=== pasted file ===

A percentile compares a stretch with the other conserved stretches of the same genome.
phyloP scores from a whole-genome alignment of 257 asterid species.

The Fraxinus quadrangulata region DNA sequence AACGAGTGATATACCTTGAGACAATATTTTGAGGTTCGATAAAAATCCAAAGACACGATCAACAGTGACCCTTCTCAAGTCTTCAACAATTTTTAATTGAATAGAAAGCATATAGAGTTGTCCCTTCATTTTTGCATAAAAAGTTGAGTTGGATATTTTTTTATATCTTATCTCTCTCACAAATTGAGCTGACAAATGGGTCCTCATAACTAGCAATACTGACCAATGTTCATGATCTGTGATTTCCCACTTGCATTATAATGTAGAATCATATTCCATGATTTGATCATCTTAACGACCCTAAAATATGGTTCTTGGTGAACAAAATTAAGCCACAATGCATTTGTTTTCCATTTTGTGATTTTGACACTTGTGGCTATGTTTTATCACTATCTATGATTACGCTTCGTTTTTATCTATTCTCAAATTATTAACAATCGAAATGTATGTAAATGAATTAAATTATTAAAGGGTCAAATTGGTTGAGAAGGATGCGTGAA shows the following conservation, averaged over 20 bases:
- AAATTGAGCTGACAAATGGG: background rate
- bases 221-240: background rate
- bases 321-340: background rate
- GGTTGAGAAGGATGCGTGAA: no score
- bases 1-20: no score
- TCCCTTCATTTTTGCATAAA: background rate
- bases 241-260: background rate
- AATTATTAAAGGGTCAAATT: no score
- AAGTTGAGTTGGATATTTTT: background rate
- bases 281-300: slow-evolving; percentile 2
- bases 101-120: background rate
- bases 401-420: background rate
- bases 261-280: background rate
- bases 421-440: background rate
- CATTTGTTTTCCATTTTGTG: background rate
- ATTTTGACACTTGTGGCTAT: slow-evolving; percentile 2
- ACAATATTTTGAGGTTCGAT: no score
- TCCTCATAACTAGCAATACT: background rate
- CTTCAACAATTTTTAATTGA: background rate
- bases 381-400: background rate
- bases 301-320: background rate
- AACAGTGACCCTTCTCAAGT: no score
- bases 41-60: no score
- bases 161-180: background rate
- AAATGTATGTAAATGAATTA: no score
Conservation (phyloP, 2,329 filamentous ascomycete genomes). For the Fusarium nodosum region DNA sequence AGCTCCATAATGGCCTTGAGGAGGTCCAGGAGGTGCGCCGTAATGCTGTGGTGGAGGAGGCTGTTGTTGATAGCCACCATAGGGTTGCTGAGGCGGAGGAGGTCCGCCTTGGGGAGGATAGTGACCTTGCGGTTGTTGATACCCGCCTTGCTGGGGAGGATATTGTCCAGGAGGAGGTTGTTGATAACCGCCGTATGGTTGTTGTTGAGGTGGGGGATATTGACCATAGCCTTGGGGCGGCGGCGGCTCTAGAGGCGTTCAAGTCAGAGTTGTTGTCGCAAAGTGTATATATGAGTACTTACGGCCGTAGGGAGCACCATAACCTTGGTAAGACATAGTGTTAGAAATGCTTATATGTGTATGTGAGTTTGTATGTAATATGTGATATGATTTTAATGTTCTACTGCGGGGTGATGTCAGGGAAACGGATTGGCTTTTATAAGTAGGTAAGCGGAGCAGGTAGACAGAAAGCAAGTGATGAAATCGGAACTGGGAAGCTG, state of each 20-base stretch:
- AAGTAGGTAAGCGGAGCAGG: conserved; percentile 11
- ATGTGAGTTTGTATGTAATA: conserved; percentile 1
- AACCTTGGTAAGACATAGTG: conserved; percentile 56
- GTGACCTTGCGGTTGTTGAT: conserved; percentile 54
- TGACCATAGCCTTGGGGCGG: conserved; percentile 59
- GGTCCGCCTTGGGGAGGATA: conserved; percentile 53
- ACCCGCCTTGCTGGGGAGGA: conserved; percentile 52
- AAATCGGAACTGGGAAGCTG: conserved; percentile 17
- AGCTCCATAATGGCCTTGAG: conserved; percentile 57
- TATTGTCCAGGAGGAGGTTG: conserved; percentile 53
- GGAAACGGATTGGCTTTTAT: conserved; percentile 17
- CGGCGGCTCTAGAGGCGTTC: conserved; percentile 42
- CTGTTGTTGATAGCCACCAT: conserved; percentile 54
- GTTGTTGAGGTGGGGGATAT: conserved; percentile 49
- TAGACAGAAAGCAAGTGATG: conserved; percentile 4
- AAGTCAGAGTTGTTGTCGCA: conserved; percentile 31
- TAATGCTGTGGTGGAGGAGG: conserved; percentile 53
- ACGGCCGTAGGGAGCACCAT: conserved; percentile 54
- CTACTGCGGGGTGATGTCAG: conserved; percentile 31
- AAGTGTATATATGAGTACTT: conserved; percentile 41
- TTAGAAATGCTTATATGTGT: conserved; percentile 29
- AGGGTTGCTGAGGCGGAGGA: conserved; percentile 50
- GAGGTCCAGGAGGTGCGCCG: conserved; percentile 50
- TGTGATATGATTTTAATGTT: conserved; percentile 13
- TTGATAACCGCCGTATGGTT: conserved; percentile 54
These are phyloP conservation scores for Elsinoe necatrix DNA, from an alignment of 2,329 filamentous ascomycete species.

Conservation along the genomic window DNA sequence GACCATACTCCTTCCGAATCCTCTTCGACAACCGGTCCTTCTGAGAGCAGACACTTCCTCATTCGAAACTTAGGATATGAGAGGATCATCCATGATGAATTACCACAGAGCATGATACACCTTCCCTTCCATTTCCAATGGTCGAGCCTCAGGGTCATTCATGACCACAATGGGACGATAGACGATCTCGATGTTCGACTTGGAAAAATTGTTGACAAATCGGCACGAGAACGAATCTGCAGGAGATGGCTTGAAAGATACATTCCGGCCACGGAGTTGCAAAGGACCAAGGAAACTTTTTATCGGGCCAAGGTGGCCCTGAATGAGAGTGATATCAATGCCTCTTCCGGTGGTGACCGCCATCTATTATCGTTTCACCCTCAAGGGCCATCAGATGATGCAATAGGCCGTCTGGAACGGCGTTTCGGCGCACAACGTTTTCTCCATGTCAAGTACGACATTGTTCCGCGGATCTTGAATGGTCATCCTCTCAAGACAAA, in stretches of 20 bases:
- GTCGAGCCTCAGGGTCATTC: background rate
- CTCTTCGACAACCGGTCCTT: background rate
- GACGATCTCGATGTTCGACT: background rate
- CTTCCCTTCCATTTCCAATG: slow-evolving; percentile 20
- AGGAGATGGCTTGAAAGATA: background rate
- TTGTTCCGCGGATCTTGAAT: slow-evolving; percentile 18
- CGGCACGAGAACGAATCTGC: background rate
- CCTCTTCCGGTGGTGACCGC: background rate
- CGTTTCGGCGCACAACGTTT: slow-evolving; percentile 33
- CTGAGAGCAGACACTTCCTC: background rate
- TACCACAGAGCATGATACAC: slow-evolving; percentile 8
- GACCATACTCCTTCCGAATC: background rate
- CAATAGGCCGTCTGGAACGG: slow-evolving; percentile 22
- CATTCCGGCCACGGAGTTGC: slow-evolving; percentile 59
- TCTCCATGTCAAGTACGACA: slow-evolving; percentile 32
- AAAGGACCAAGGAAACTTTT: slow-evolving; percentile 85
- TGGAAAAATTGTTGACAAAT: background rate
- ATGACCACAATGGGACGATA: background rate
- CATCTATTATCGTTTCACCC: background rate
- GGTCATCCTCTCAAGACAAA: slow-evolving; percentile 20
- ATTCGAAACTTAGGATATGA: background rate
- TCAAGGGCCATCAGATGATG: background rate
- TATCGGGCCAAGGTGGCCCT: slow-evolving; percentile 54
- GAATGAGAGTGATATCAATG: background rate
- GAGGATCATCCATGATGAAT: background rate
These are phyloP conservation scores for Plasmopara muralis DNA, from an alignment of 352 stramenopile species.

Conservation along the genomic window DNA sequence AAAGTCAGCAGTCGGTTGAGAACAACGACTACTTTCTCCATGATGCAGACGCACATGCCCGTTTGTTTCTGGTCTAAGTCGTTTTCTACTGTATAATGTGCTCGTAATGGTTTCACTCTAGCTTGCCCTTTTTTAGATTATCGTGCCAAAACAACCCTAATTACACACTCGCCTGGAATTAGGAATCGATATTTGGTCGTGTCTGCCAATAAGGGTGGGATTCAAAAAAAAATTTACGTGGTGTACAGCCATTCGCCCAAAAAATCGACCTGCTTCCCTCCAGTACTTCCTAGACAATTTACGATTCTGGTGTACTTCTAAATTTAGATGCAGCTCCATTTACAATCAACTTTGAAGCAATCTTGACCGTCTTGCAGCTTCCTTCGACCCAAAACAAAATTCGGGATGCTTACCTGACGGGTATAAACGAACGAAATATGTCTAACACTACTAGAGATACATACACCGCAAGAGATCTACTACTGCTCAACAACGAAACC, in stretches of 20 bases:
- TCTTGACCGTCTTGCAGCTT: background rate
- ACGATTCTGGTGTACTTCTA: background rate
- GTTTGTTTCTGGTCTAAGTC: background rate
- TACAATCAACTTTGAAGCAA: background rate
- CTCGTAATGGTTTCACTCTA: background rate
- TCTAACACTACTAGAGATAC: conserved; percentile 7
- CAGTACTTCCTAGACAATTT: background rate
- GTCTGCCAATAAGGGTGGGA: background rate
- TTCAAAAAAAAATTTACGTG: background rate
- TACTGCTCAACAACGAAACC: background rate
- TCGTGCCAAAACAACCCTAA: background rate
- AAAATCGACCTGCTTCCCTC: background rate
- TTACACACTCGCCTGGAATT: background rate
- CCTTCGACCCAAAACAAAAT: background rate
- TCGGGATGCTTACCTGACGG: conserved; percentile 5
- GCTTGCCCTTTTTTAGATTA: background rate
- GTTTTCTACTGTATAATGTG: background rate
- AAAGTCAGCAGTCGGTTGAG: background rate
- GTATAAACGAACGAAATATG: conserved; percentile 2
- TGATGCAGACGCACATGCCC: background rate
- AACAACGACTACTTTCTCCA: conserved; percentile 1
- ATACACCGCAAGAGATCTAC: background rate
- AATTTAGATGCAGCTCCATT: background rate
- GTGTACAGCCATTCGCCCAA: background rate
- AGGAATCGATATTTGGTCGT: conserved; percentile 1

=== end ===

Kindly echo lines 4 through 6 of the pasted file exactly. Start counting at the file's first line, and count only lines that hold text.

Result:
- AAATTGAGCTGACAAATGGG: background rate
- bases 221-240: background rate
- bases 321-340: background rate